Event has become divisive, yes to boycott

LETTER

I too support a boycott of the Tuia 250 Sestercentennial event — but for very different reasons to those of various indigenous “activists”.

From what was simply something to mark the anniversary of Cook’s landing, the event has been developed away from public participation, shaped by government-imposed wishes (and funding bribes) and a small group of self-appointed “experts”.

It is forcing upon people a revisionist view of history, and has become divisive, with nasty statements being made by a few individuals.

I have no wish to participate in such doings, and resent taxpayer/ratepayer money being spent on the exercise.

As for the “experts” telling us how we should interpret the events of 250 years ago, I would say this:

You and I were not there. We did not live then. We can only study the past through the written and oral records left behind, with major reservation. We should be on guard against revisionism or applying modern interpretations — especially where there are other agendas in play.

We may well have to wait another 250 years to gain the appropriate perspective on Cook’s landing and all the “baggage” that has since accumulated. By which stage, hopefully, it will simply be one of the events that led to us becoming a mature country whose people are in harmony with their place in the world.

Roger Handford

I too support a boycott of the Tuia 250 Sestercentennial event — but for very different reasons to those of various indigenous “activists”.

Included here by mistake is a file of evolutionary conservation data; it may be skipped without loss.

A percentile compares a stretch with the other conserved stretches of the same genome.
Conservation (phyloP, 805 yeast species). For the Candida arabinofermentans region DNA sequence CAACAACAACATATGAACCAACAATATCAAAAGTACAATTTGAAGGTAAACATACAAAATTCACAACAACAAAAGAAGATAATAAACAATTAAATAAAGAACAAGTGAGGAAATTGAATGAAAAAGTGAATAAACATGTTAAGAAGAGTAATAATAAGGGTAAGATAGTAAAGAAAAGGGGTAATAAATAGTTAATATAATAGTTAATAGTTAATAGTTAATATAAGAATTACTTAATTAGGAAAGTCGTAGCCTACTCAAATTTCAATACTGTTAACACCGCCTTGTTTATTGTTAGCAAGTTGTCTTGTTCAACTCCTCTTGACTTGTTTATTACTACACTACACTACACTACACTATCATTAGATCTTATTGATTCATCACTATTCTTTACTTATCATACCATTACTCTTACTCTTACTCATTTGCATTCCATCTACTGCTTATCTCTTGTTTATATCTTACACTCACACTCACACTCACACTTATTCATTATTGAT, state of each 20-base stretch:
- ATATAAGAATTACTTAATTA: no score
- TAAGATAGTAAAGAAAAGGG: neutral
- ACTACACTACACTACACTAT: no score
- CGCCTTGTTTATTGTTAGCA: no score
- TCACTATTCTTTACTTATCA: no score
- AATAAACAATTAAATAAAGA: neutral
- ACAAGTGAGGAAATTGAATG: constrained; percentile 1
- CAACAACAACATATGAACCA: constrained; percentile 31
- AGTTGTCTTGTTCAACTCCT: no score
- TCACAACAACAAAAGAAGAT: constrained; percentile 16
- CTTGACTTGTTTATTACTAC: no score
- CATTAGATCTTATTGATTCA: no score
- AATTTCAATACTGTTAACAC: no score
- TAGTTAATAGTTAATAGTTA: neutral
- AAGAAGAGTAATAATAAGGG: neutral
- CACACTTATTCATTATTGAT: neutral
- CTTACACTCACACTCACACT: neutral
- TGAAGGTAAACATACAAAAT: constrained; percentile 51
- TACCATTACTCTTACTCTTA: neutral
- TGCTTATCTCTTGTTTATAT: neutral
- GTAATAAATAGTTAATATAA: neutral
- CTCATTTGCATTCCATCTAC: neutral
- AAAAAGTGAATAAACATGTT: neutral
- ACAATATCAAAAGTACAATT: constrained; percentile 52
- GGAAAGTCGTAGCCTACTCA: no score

From what was simply something to mark the anniversary of Cook’s landing, the event has been developed away from public participation, shaped by government-imposed wishes (and funding bribes) and a small group of self-appointed “experts”.

It is forcing upon people a revisionist view of history, and has become divisive, with nasty statements being made by a few individuals.

I have no wish to participate in such doings, and resent taxpayer/ratepayer money being spent on the exercise.

As for the “experts” telling us how we should interpret the events of 250 years ago, I would say this:

You and I were not there. We did not live then. We can only study the past through the written and oral records left behind, with major reservation. We should be on guard against revisionism or applying modern interpretations — especially where there are other agendas in play.

We may well have to wait another 250 years to gain the appropriate perspective on Cook’s landing and all the “baggage” that has since accumulated. By which stage, hopefully, it will simply be one of the events that led to us becoming a mature country whose people are in harmony with their place in the world.

Roger Handford

Your email address will not be published. Comments will display after being approved by a staff member. Comments may be edited for clarity.